PokerStars, Full Tilt Poker and Absolute Poker are battling to convince international customers that their money is still safe after the .com websites of all three poker giants were siezed by the FBI and their founders charged with money laundering.
Australian internet tycoon Daniel Tzvetkoff has turned supergrass on the websites after they turned him in to the FBI last year. Their idea of revenge has backfired in a big way with the bankrupt Aussie ratting them out to save his own skin.
Tzvetkoff, 28, who in 2008 was worth around $80 million, was arrested in April last year while attending an internet billing conference in Las Vegas. He was charged with being the mastermind behind a $US540 million money laundering racket.
The FBI were allegedly tipped off by the online poker kingpins, who had been working with Tzvetkoff but turned on him after he allegedly stole millions of dollars from them.
Tzvetkoff, who by then had filed for bankruptcy, was believed by authorities to have a secret stash of $US100 million, but was facing up to 75 years in jail.
Tzvetkoff was mysteriously released from jail in June after a few only a few weeks on remand.
The reasons were not clear at the time, but they are now. Tzvetkoff had ratted out the very people who had tipped off the authorities and got him arrested in the first place.
On Friday – what has now become known in the online poker community as “black Friday” – the FBI arrested the top executives of PokerStars, Full Tilt Poker and Absolute Poker. In all, 11 people have been charged with bank fraud, money laundering and illegal gambling offences; they face up to 30 years in prison and their US websites have all been shut down.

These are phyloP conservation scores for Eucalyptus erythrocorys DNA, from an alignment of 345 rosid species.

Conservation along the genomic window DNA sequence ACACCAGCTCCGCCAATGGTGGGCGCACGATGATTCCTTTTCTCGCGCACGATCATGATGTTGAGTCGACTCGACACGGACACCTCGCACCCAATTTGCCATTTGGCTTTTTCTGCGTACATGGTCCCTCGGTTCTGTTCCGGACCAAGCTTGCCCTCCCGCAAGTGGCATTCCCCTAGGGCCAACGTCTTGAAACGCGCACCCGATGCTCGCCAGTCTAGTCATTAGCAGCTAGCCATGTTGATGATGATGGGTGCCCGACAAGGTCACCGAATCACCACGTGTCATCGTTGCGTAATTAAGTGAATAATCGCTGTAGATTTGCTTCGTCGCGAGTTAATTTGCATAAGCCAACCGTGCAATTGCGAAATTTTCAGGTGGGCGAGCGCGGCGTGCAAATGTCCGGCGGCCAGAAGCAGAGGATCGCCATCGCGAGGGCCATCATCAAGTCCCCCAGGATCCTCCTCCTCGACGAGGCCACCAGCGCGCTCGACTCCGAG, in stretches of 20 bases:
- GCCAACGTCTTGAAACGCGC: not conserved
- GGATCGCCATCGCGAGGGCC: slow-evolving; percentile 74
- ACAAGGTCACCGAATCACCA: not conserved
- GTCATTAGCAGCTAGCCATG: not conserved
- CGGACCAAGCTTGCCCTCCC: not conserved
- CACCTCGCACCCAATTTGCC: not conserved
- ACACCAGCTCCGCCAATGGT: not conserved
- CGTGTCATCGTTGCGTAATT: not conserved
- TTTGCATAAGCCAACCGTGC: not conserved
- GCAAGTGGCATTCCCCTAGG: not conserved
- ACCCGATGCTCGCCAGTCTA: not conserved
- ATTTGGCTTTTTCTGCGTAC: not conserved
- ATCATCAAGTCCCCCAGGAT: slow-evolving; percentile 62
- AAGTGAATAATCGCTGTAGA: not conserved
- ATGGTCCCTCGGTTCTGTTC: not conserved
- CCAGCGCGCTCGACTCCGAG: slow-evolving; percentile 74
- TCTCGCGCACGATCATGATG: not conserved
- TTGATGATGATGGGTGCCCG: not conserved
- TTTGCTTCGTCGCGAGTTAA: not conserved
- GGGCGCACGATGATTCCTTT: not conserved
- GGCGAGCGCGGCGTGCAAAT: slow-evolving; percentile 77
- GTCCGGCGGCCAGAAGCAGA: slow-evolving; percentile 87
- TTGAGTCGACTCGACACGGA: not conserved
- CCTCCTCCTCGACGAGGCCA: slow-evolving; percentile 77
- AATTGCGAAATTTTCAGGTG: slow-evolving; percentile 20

The arrests stem from the fact that online gambling in the US is illegal. Tzvetkoff was accused of creating an illegal system that allowed the overseas-based poker sites to accept billions from US gamblers while hiding the fact that it was gambling-related income from US banks using phony shell companies and offshore accounts.
“These defendants concocted an elaborate criminal fraud scheme, alternately tricking some US banks and effectively bribing others to assure the continued flow of billions in illegal gambling profits,” said US Attorney Preet Bharara.
“Foreign firms that choose to operate in the United States are not free to flout the laws they don’t like simply because they can’t bear to be parted from their profits.”
John Pappas, executive director of the Poker Players Alliance, said in a statement on YouTube that he believed the FBI action was “a declaration of war against poker and the people who play it”.